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Harper's Encyclopedia of United States History (ed. Benson Lossing), Brown, Moses, 1742-1804 (search)
Brown, Moses, 1742-1804 Naval officer; born in Newburyport, Mass., Jan. 20, 1742; served through the Revolutionary War. While in command of the Intrepid he captured four English vessels in the latter half of 1779; and was placed in command of the Merrimack, when that vessel was completed for the government. In 1799-1801 he captured the French ships Le Phenix, Le Magicien, Le Bonaparte, and Le Brillante. He died at sea, Jan. 1, 1804.
270, Masonry, 271; tributes to Lundy and Knapp, 272, S. J. May, 273; secures Henry Benson as agent and meets G. W. Benson, 274; first steps towards A. S. organization, 275; interview with Aaron Burr, 276(1831)——Founds New Eng. A. S. Society, 1.277-280, made corr. secretary, 281, direction of Society, 282; delegate to Phila. Conv. People of Color, 283; 4th of July address, 285, address to African Abol. Freehold Soc., 285; lecturing agency and New Eng. tour, 286-290; meets Henry Benson, Moses Brown, and Goold Brown in Providence, 286, 287; at Anti-Masonic Conv., Worcester, 288; converts Gen. Fessenden in Portland, 289; defeats Cyril Pearl at Augusta, 290; issues Thoughts on Colonization, 290; judgment of L. Bacon, 303; on the need of female influence, 305; publishes Rankin's Letters, 305; indebtedness to G. Bourne, 306; denounces the compact of the Union, 307-309; appeal for support of Lib., 311; proposed tour in free States, 313 (1832)——Consulted by Miss Crandall, 1.315, int
Rev. James K. Ewer , Company 3, Third Mass. Cav., Roster of the Third Massachusetts Cavalry Regiment in the war for the Union, Company B. (search)
thal, Boston, 23, s; farmer. Jan. 2, 1864. Absent, sick, at M. O. of Regt. Herbert H. Bragg, Boston, 21, clerk. July 15, 1864. Disch. June 15, 1865. Joseph J. Breed, Lynn, 18, s; bookmaker. April 14, 1864. Deserted Aug. 9, 1865 on march from Fort Leavenworth, Kan. Sylvester S. Breed, Lynn, 19, s. heeler. Feb. 29, 1864. M. O. Nov. 7. 1865 to date Sept. 28, 1865. John B. Brown, Lawrence, 28, m. wool sorter. Aug. 5, 1862. Wounded Sept. 19, 1864. Disch. May 20, 1865. Moses Brown, Lawrence, 18, s; operative. Aug. 12, 1862. Died March 2, 1863, New Orleans, La. Lewis Bryant, Lynn, 18, s; shoemaker. Aug. 23, 1862. Disch. disa. July. 17, 1863. Nathaniel B. Bryant, Boston, 44, m; laborer. Jan. 27, 1864. Disch. disa. Feb. 11, 1865. James J. Bull, Middletown, N. Y., Cr. Lexington, 21, s; clerk. March 9, 1864. M. O. Sept. 28, 1865. Elijah Bullock, England, Cr. Williamsburg, 27, s; painter. Nov. 17, 1864. M. O. Sept. 28, 1865. David Burke, en. Bost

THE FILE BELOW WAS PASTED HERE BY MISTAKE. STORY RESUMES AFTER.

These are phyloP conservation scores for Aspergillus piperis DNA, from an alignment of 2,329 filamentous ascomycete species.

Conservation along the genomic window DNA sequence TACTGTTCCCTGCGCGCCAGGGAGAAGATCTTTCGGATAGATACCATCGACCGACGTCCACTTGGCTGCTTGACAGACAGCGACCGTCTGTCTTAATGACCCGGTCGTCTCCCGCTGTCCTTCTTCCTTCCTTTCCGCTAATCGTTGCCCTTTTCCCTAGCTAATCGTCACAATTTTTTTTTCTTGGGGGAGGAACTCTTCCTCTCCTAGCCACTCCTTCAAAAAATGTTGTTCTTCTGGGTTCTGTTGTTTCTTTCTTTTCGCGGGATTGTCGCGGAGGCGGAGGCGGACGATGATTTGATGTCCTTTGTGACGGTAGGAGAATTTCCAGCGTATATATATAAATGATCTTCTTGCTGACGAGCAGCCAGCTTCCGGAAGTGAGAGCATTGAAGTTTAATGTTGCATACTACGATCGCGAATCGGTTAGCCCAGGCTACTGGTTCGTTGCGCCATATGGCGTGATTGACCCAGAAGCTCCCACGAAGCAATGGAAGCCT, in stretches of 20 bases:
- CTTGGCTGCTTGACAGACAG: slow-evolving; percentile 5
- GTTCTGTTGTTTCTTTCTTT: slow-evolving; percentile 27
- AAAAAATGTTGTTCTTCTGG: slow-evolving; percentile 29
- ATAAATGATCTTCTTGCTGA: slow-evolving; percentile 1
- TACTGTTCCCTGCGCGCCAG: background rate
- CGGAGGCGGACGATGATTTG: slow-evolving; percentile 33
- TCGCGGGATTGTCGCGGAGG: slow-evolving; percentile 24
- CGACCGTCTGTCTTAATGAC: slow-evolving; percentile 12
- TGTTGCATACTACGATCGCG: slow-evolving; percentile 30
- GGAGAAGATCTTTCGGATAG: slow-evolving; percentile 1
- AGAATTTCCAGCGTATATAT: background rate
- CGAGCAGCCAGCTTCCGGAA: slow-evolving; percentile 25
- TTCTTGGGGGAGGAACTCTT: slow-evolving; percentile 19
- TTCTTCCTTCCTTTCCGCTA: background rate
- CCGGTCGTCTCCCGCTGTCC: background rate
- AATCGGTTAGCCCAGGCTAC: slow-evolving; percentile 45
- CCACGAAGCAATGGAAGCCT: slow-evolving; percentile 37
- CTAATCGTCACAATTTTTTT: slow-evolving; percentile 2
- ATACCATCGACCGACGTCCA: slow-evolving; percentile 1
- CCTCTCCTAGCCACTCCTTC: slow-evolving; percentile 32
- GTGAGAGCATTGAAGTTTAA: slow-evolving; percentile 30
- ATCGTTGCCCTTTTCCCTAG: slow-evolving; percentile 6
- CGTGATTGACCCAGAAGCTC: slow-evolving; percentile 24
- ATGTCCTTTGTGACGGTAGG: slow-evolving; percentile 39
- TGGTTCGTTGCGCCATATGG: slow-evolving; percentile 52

erable octogenarian, he appealed to the heart of Choiseul. It may not be, answered Choiseul; France cannot bear the charge of supporting the Colony's precarious existence. On the tenth of July 1765, the austere and unamiable Aubry to Lieut. Gov. Brown, 11 Nov. 1768. Aubry to the French Minister, 30 March, 1766, in Gayarre II. 157. Antonio De Ulloa, by a letter from Havana, announced to the Superior Council at New Orleans, that he had received orders to take possession of that city for tAubry; and when the French flag was displayed on the public square, children and women ran up to kiss its folds; and it was raised by nine hundred men, amidst shouts of Long live the King of France; we will have no King but him. Aubry to Lieut. Gov. Brown at Pensacola, 11 November, 1768. Compare Foucault to the Minister, 22 Nov. 1768, and the Paper published by Denis Braud, reprinted in Pittman's Mississippi: Appendix. Ulloa retreated to Havana, and sent his representations to Spain; while
be exchanged for French goods. All English merchandise came burdened with the cost of land carriage from Philadelphia to Fort Pitt. Information of the State of Commerce in the Illinois Country, given by Captain Forbes. The British Navigation Acts spread their baleful influence over the western Prairies. In November, Wilkins, the new Commandant in Illinois, following suggestions from Gage, appointed seven civil Judges to decide local controversies; Peck's Gazetteer of Ilinois, 107. Brown's History of Illinois, 213. Monette's Mississippi Valley, i. 411. yet without abdicating his own overrul- Chap. XXXVIII} 1768. Oct. ing authority. Pittman's Present State of the European Settlements on the Mississippi, &c. 43. This plan which could be but temporary, led the people under his rule themselves to refleet on the best forms of Government. But Wilkins was chiefly intent on enriching some Philadelphia fur traders, who were notorious for their willingness to bribe; Compare